We did it!
We boondocked on BLM land…
The whole point is to get away, to get out in the wild open and really experience nature up close and personal, right? While KOAs are convenient, that’s not exactly the experience you get in one. We prefer state and federal campgrounds, but many either don’t take reservations or were full when we started booking.
When we started planning for the trip we found out that there are thousands of acres across the country that are managed by the Bureau of Land Management…I think one stat I read said that one in every 8 acres of land is BLM land. Some of it is parks and more developed, but most of it is set aside “to sustain the health, diversity, and productivity of the public lands for the use and enjoyment of present and future generations.” Which means that on a lot of the land you can camp for free n the spot of your choosing way out in the middle of nowhere. You don’t have ANY amenities, of course, but since we have our own water and can run lights, etc on batteries, it can work for us. So, that’s our third option for camping.
I want to take advantage of the BLM options when we are in the southwest, and when we discovered that there was a ton of BLM land surrounding Craters of the Moon, it was sort of the perfect opportunity to have a trial run for a night. (Our campground in town really didn’t have much to miss, either…)
We asked the ranger at the Craters about it and his answer was basically “you can drive back pretty much any gravel road and find a spot, just make sure all the wheels of your vehicle are parked off the road.” Then he gave us a travel map of all the BLM land. I feel like this was a secret map, in fact, because it was the FULL property (not just the developed portion of the park, which is what you get as a visitor to the park) and it had more features you could visit, if you have 4X4 or are a crazy long distance hiker. This map is how we found the blue lava flow.
The map is about as developed as the roads are, though. You HOPE that you are where you think you are since nothing is marked, there aren’t distances to help you out, and the roads are like the scribbles of a toddler. In fact, since the land is leased out to ranchers for grazing, there are some ‘bonus’ roads the ranchers use that aren’t on the map. Anyway, we scoped a good spot while we visited the lava flow, and then packed up and headed out.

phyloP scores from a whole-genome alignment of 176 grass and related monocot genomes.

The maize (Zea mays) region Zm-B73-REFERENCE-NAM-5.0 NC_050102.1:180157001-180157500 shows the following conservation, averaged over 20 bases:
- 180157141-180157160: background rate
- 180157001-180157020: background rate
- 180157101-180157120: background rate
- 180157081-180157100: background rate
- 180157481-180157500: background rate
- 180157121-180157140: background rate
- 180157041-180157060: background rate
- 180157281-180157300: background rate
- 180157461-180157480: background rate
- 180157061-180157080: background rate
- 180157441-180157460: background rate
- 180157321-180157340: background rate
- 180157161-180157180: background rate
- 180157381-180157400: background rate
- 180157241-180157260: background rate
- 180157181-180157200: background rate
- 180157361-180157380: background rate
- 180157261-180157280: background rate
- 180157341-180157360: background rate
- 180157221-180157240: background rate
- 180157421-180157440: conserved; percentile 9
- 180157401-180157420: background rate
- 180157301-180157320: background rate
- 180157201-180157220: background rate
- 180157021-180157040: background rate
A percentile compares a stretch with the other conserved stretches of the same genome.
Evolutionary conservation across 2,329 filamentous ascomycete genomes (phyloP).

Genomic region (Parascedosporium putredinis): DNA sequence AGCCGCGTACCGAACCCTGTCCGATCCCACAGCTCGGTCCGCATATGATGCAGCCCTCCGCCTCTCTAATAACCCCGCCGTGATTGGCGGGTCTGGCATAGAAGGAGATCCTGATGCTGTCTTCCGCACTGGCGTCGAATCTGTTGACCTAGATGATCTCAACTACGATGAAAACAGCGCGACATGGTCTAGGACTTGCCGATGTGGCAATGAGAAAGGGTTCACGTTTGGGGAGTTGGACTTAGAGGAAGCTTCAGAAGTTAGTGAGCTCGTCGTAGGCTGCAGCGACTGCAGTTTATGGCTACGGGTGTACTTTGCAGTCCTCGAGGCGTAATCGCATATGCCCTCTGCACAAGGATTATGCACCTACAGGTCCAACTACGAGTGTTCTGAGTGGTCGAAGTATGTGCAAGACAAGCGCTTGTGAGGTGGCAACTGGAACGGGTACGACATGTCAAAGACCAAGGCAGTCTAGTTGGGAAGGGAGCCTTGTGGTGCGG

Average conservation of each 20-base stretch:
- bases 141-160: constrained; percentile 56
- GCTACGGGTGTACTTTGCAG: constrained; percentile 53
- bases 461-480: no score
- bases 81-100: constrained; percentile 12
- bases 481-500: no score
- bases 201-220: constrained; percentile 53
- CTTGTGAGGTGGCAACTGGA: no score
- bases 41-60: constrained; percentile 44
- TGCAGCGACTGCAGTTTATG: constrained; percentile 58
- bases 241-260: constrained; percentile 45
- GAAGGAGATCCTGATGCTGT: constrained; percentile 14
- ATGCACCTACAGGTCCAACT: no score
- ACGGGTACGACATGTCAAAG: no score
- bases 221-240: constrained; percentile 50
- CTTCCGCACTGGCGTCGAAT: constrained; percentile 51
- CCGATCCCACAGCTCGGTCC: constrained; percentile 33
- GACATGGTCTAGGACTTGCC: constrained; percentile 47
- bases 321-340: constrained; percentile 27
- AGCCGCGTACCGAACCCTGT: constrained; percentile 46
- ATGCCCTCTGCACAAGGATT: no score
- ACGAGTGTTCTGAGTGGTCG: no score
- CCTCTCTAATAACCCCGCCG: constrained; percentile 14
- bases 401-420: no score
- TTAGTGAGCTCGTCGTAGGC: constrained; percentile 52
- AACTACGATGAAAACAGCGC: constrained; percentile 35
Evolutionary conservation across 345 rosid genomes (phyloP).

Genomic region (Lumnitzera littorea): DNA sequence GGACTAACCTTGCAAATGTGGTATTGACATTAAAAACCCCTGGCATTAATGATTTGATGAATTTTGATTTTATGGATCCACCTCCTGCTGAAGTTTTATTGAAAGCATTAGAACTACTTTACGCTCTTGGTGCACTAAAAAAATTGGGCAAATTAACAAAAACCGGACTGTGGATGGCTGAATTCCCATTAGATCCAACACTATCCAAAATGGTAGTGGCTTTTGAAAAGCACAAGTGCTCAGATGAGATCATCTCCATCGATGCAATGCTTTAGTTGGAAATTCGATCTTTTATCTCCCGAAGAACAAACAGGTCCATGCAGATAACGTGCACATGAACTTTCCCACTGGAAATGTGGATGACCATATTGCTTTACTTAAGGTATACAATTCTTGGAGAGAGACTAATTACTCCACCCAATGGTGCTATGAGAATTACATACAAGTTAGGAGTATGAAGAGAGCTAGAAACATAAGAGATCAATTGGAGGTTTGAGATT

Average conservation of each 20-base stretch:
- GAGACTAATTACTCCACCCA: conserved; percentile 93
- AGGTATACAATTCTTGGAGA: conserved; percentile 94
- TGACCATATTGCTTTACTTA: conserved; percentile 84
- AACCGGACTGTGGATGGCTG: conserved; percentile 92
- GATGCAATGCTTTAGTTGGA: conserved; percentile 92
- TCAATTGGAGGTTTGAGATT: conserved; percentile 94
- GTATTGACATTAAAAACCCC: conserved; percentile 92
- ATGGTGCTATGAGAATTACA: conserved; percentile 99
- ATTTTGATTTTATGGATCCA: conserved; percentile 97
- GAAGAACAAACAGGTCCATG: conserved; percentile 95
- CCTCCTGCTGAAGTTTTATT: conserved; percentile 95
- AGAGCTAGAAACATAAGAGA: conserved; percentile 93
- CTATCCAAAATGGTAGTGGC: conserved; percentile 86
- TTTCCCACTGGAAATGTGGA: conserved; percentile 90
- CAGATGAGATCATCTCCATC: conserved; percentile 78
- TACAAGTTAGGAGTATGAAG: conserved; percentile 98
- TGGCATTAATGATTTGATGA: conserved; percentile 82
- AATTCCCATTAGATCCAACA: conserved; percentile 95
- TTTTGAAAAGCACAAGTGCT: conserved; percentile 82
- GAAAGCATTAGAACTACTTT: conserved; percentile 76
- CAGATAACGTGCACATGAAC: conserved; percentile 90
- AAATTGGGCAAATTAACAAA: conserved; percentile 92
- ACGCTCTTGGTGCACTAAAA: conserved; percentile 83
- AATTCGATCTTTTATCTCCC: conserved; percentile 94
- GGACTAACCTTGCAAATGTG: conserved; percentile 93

Dennis and I both had some level of anxiety about boon docking. I mean, you are out there in this free, open, isolated land….but you are also out there in open isolated land. I know what a bunch of bored, drunk rednecks might think is “entertaining…” Maya also didn’t understand why we wanted to camp in the middle of nowhere.
Our experience was awesome.
We set up in our spot at around four and other than a few horse trailers coming through, we didn’t see a single soul the entire time. We had a clear view of the open range for miles, with Great Southern Butte on one end and some of the cones in the other directions.
Dennis has a BB gun and Wyatt has a bow and arrow that we haven’t been able to shoot yet, so we set those up and the kids had a blast trying to shoot beer cans out of the sagebrush (note: maybe we are the rednecks in this story?). Maya turned out to be the best shot of all of us with the BB gun. I guess she learned more than poker while we were in Deadwood.
After it got fully dark, we went out to check out the “dark skies” and they were fantastic. It was a clear night so we had all the skies laid out for us with the Milky Way as a clear ribbon across. Maya, who grudgingly went out because she was cold, was almost giddy and was chattering away at how pretty it was…especially after she spotted her first shooting star.
The only downside was the dust. After pulling the camper 8 miles in and out an 8 mile gravel road and parking on a dry dirt road, there was dust covering every surface of the camper, inside and out. Including inside the drawers. We are still wiping it up. But, small price to pay..
We all agree that it has been our favorite camping spot thus far. I can’t wait to get to do more of it.